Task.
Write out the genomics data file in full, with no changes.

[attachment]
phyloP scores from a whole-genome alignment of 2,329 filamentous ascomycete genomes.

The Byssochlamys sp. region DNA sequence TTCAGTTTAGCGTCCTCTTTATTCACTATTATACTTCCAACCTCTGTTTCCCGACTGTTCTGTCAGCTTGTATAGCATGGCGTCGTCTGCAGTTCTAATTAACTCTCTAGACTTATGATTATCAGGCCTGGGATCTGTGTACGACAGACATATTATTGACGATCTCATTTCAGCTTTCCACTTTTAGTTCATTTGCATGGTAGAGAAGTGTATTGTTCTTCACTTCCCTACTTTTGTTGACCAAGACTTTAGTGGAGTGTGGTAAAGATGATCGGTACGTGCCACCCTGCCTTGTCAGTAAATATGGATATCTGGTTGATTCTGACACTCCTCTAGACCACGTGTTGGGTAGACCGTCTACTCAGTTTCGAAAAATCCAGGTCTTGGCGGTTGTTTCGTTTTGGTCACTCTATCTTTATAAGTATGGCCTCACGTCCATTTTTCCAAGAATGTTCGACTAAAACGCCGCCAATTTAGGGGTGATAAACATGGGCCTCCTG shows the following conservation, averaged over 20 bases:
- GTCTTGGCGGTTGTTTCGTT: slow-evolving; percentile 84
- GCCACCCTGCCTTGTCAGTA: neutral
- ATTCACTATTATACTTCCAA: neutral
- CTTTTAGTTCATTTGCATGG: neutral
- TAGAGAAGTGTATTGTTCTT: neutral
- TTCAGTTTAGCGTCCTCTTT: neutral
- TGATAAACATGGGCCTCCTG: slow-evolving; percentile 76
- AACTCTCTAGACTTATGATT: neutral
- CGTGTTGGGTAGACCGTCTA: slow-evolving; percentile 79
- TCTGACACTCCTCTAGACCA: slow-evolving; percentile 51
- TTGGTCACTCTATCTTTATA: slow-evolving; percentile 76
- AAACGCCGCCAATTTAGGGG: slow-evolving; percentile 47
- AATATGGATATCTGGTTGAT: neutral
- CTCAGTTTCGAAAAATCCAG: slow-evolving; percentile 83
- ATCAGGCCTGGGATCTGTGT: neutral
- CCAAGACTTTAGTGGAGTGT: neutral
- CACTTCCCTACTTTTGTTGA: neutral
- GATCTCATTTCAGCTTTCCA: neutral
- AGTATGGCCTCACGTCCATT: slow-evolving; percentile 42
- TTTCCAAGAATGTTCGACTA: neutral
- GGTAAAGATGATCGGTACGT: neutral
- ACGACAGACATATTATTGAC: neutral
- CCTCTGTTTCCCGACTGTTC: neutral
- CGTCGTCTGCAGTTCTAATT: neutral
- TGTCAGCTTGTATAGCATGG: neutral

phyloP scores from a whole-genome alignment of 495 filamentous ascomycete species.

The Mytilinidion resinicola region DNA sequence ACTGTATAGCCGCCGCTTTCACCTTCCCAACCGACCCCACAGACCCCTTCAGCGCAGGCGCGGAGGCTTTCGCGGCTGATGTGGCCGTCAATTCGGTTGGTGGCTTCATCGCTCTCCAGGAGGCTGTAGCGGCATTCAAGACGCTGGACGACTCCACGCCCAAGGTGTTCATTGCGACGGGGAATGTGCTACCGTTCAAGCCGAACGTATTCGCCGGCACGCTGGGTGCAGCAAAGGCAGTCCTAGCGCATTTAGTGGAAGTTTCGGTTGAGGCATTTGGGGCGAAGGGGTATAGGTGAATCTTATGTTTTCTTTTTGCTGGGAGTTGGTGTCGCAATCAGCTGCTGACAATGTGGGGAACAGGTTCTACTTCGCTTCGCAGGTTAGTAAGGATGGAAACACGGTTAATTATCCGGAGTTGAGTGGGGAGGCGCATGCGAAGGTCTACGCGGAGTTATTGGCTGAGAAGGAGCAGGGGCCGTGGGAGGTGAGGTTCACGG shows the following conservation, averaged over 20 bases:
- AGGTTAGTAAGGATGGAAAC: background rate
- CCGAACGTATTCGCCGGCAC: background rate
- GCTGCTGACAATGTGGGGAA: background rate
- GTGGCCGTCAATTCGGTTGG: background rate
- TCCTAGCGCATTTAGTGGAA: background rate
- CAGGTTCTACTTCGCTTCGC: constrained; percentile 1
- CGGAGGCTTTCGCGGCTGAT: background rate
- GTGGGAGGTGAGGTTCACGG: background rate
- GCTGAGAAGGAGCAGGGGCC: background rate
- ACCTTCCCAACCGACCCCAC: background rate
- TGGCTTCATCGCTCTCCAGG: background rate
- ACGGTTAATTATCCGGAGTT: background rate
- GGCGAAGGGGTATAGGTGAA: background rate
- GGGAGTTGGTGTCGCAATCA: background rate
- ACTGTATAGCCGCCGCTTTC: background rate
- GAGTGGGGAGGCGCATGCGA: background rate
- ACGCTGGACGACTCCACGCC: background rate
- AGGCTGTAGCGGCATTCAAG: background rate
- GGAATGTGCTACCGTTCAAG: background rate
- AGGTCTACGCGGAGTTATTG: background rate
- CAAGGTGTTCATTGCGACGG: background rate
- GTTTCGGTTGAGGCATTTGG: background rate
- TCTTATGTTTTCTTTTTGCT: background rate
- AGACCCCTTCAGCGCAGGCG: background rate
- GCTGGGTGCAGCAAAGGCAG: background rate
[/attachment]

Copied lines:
phyloP scores from a whole-genome alignment of 2,329 filamentous ascomycete genomes.

The Byssochlamys sp. region DNA sequence TTCAGTTTAGCGTCCTCTTTATTCACTATTATACTTCCAACCTCTGTTTCCCGACTGTTCTGTCAGCTTGTATAGCATGGCGTCGTCTGCAGTTCTAATTAACTCTCTAGACTTATGATTATCAGGCCTGGGATCTGTGTACGACAGACATATTATTGACGATCTCATTTCAGCTTTCCACTTTTAGTTCATTTGCATGGTAGAGAAGTGTATTGTTCTTCACTTCCCTACTTTTGTTGACCAAGACTTTAGTGGAGTGTGGTAAAGATGATCGGTACGTGCCACCCTGCCTTGTCAGTAAATATGGATATCTGGTTGATTCTGACACTCCTCTAGACCACGTGTTGGGTAGACCGTCTACTCAGTTTCGAAAAATCCAGGTCTTGGCGGTTGTTTCGTTTTGGTCACTCTATCTTTATAAGTATGGCCTCACGTCCATTTTTCCAAGAATGTTCGACTAAAACGCCGCCAATTTAGGGGTGATAAACATGGGCCTCCTG shows the following conservation, averaged over 20 bases:
- GTCTTGGCGGTTGTTTCGTT: slow-evolving; percentile 84
- GCCACCCTGCCTTGTCAGTA: neutral
- ATTCACTATTATACTTCCAA: neutral
- CTTTTAGTTCATTTGCATGG: neutral
- TAGAGAAGTGTATTGTTCTT: neutral
- TTCAGTTTAGCGTCCTCTTT: neutral
- TGATAAACATGGGCCTCCTG: slow-evolving; percentile 76
- AACTCTCTAGACTTATGATT: neutral
- CGTGTTGGGTAGACCGTCTA: slow-evolving; percentile 79
- TCTGACACTCCTCTAGACCA: slow-evolving; percentile 51
- TTGGTCACTCTATCTTTATA: slow-evolving; percentile 76
- AAACGCCGCCAATTTAGGGG: slow-evolving; percentile 47
- AATATGGATATCTGGTTGAT: neutral
- CTCAGTTTCGAAAAATCCAG: slow-evolving; percentile 83
- ATCAGGCCTGGGATCTGTGT: neutral
- CCAAGACTTTAGTGGAGTGT: neutral
- CACTTCCCTACTTTTGTTGA: neutral
- GATCTCATTTCAGCTTTCCA: neutral
- AGTATGGCCTCACGTCCATT: slow-evolving; percentile 42
- TTTCCAAGAATGTTCGACTA: neutral
- GGTAAAGATGATCGGTACGT: neutral
- ACGACAGACATATTATTGAC: neutral
- CCTCTGTTTCCCGACTGTTC: neutral
- CGTCGTCTGCAGTTCTAATT: neutral
- TGTCAGCTTGTATAGCATGG: neutral

phyloP scores from a whole-genome alignment of 495 filamentous ascomycete species.

The Mytilinidion resinicola region DNA sequence ACTGTATAGCCGCCGCTTTCACCTTCCCAACCGACCCCACAGACCCCTTCAGCGCAGGCGCGGAGGCTTTCGCGGCTGATGTGGCCGTCAATTCGGTTGGTGGCTTCATCGCTCTCCAGGAGGCTGTAGCGGCATTCAAGACGCTGGACGACTCCACGCCCAAGGTGTTCATTGCGACGGGGAATGTGCTACCGTTCAAGCCGAACGTATTCGCCGGCACGCTGGGTGCAGCAAAGGCAGTCCTAGCGCATTTAGTGGAAGTTTCGGTTGAGGCATTTGGGGCGAAGGGGTATAGGTGAATCTTATGTTTTCTTTTTGCTGGGAGTTGGTGTCGCAATCAGCTGCTGACAATGTGGGGAACAGGTTCTACTTCGCTTCGCAGGTTAGTAAGGATGGAAACACGGTTAATTATCCGGAGTTGAGTGGGGAGGCGCATGCGAAGGTCTACGCGGAGTTATTGGCTGAGAAGGAGCAGGGGCCGTGGGAGGTGAGGTTCACGG shows the following conservation, averaged over 20 bases:
- AGGTTAGTAAGGATGGAAAC: background rate
- CCGAACGTATTCGCCGGCAC: background rate
- GCTGCTGACAATGTGGGGAA: background rate
- GTGGCCGTCAATTCGGTTGG: background rate
- TCCTAGCGCATTTAGTGGAA: background rate
- CAGGTTCTACTTCGCTTCGC: constrained; percentile 1
- CGGAGGCTTTCGCGGCTGAT: background rate
- GTGGGAGGTGAGGTTCACGG: background rate
- GCTGAGAAGGAGCAGGGGCC: background rate
- ACCTTCCCAACCGACCCCAC: background rate
- TGGCTTCATCGCTCTCCAGG: background rate
- ACGGTTAATTATCCGGAGTT: background rate
- GGCGAAGGGGTATAGGTGAA: background rate
- GGGAGTTGGTGTCGCAATCA: background rate
- ACTGTATAGCCGCCGCTTTC: background rate
- GAGTGGGGAGGCGCATGCGA: background rate
- ACGCTGGACGACTCCACGCC: background rate
- AGGCTGTAGCGGCATTCAAG: background rate
- GGAATGTGCTACCGTTCAAG: background rate
- AGGTCTACGCGGAGTTATTG: background rate
- CAAGGTGTTCATTGCGACGG: background rate
- GTTTCGGTTGAGGCATTTGG: background rate
- TCTTATGTTTTCTTTTTGCT: background rate
- AGACCCCTTCAGCGCAGGCG: background rate
- GCTGGGTGCAGCAAAGGCAG: background rate